Economy Not Falling Off A Cliff

Economy - No Need To Panic

It’s very important to avoid being emotionally affected by the stock market tape. If you are moved by it, don’t trade based on those emotions.

Stocks swing wildly while the economy shifts slowly. There are only extreme, quick moves in the economy in times of panic during terrible recessions like in the 2nd half of 2008.

Currently, the economy is nowhere close to a 2008-like event as of December 2018. So investors can safely take a step back and review the economy objectively.

Economy - Savings Rate Declines As Consumers Remain Optimistic

Cyber Monday sales were up from $6.6 billion to $7.9 billion which is an increase of 19.3%. The holiday shopping season is also getting a boost. There’s an extra week between Thanksgiving and Christmas.

As you can see from the chart below, the savings rate in October decreased to 6.2% which is the lowest rate since December 2017. Consumer is lowering its saving rate because it is optimistic as the labor market is very strong.

The savings rate bottomed at 2.2% in July 2005 which signals there’s more room for this rate to decline before it becomes worrisome.

My main point here is before fearing a recession in early 2019 because stocks are falling, recognize that the consumer is still strong. Also, the CNBC rapid update shows the median of 10 estimates expects 2.8% GDP growth in Q4.

Economic growth is slowing, but not falling off a cliff.

Economy - Strong Chicago November PMI

The Chicago Fed business barometer index for November was 66.4 which beat estimates for 58 and the October reading of 58.4. It was far beyond the high end of the estimate range which was 59.2. However, it was a few points away from the cycle peak.

New orders had their strongest reading in 4.5 years and delivery times were the longest in 14.5 years as demand exceeded supply. There was solid growth in production and backlogs.

Hiring increased which is better than some of the other regional indicators. 1/3rd of the respondents stated there were labor issues. There isn’t quality labor because the manufacturing labor market is very tight. Input costs eased.

As you can see from the chart below, the regional PMI readings have seen their prices paid trackers fall on average. They remain tightly correlated with energy inflation. The overall inflation readings are also correlated with energy prices.

Economy - Solid Markit Manufacturing PMI

To be clear, I’m not going out of my way to only show positive economic reports to support the thesis that the economy isn’t falling off a cliff.

That’s simply reality as growth is slowing, but there’s very little risk of a recession in the first half of 2019.

The November Markit PMI was solid as it came in at 55.3 which met estimates and was down from 55.7 in October. New orders growth accelerated to a 6 month high and the employment reading was the 2nd highest of the year.

Just like the Chicago Fed report showed, there were capacity issues as backlogs rose and vendor performance slowed.

On the negative side, production growth slowed and business confidence was the weakest since September 2017.  Even though the PMI hit a 3 month low, factory output is growing at about a 1.5% annualized rate and GDP growth will likely be 2.5%.

Bears who are suggesting a recession has already started because the yield curve is flattening are very wrong. GDP growth will have a two handle, which is slower than Q3’s growth, but not a recession.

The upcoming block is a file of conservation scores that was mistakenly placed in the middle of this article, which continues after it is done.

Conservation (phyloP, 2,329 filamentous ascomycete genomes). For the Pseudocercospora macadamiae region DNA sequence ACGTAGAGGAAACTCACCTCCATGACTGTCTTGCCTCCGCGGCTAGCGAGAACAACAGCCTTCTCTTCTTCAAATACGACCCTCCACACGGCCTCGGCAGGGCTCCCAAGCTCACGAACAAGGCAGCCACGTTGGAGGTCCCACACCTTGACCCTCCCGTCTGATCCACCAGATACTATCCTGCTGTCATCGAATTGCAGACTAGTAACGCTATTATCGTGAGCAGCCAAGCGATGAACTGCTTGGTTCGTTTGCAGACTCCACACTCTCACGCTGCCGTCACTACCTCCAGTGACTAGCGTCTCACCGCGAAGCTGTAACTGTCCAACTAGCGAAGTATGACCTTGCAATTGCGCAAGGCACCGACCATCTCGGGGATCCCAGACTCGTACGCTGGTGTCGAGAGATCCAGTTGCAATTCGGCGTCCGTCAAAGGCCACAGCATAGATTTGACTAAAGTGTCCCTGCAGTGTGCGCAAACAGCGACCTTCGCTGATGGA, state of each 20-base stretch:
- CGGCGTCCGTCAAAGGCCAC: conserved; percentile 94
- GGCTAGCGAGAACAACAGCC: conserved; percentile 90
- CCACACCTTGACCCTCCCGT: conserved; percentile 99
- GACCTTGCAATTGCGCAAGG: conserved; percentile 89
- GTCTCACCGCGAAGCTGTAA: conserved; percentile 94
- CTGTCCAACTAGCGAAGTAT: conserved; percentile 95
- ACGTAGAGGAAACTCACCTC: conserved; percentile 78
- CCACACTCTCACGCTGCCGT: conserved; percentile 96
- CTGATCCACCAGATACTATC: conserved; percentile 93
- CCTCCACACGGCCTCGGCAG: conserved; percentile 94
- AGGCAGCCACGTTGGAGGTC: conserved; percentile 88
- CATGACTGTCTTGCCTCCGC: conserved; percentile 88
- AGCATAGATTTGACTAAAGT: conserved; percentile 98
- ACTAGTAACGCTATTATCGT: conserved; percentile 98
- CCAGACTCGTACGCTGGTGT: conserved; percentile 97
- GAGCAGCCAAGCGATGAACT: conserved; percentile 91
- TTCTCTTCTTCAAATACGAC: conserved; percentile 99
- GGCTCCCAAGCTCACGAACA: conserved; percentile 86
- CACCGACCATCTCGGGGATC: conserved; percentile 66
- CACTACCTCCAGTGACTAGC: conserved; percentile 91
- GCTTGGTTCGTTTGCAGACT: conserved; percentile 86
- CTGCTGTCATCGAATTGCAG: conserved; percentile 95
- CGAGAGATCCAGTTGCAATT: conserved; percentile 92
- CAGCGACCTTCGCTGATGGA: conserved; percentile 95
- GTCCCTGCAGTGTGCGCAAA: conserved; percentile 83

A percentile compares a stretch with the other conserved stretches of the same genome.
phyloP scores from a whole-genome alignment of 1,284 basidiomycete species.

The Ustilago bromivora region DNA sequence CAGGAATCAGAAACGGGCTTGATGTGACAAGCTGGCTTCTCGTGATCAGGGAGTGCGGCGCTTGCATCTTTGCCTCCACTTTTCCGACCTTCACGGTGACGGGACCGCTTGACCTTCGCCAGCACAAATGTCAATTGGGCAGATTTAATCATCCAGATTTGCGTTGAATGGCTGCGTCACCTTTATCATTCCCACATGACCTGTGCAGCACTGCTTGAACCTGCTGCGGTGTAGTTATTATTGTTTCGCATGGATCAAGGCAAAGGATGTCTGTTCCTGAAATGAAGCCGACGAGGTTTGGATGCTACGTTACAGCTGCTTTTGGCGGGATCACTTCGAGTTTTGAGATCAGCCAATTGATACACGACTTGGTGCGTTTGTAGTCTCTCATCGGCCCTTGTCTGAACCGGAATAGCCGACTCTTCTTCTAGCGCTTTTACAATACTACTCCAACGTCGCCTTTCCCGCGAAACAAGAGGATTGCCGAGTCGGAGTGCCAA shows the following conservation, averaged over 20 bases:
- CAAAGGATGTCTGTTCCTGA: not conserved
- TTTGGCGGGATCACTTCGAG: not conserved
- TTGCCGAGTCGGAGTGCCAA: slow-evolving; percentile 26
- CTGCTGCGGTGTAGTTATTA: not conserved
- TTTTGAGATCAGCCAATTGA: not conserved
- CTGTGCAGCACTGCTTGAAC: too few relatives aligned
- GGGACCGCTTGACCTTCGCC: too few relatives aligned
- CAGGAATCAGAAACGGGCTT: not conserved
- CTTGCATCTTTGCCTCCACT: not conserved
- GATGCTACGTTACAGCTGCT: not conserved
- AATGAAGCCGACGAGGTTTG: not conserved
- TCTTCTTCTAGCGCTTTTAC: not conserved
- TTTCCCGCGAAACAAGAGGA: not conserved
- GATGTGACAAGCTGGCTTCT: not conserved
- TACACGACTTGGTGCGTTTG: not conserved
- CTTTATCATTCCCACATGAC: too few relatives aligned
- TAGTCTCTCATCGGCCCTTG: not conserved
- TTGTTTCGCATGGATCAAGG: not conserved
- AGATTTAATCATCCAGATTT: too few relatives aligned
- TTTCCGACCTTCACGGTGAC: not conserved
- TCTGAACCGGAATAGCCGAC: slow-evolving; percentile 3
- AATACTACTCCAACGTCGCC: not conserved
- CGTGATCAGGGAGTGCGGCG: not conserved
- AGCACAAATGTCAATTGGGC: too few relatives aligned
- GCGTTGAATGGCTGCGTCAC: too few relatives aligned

Even though business optimism was relatively weak, 36% expect output to be higher in one year and 3% expect it to be lower. The main takeaway is slowing growth doesn’t equal a recession.

Economy - November Manufacturing ISM PMI Accelerates

The November ISM PMI was much better than I expected as it was 59.3. That beat estimates for 57.2 and October’s PMI of 57.7. I agreed with the consensus as I thought it would decline from October.

The chart below shows the regional manufacturing index in relation to the ISM PMI. Regional index fell while ISM index increased. That divergence probably won’t continue. Meaning, if the regional Fed reports show more weakness, I expect the ISM PMI to fall in December.

This ISM manufacturing report was way better than what the hard data has shown. It implies GDP growth of 4.9% in Q4. There’s no way that is happening. But it’s not impossible for manufacturing to outperform the service sector.

We still only have the hard data from the first month of the quarter.

This PMI was the highest reading since September 2018 and was slightly higher than the 12 month average which is 59.2. The new orders index was up 4.7 points to 62.1. That’s the best reading since August.

Production index was up 0.7 to 60.6. Prices index cratered 10.9 points to 60.7 because oil fell 22% in November which was the worst monthly decline in 10 years.

Economy - Quotes

Let’s now review the quotes to get the qualitative details of this report.

The quotes mention strong demand, declining oil prices, and the tariffs. A miscellaneous manufacturing firm stated, “Business remains strong. Tariffs impact is fully reflected in Q3 results, and initiatives are underway to move work out of China into other low-cost countries.”

It will be unfortunate if many firms make plans to move out of China and then a deal is done. The business plans catalyzed by the trade war with China will have been completely unnecessary if a deal is worked out.

To be clear, I’d rather see some unnecessary plans scrapped than an all-out trade war. A trade war will hurt the economy in 2019. It is already vulnerable as global trade growth is expected to be below trend in Q4.

Economy - Conclusion

The Markit PMI, ISM PMI, Chicago PMI, and Cyber Monday sales all suggest the economy isn’t falling off a cliff.

Growth is slowing, but that doesn’t indicate a recession is coming in the first half of 2019.

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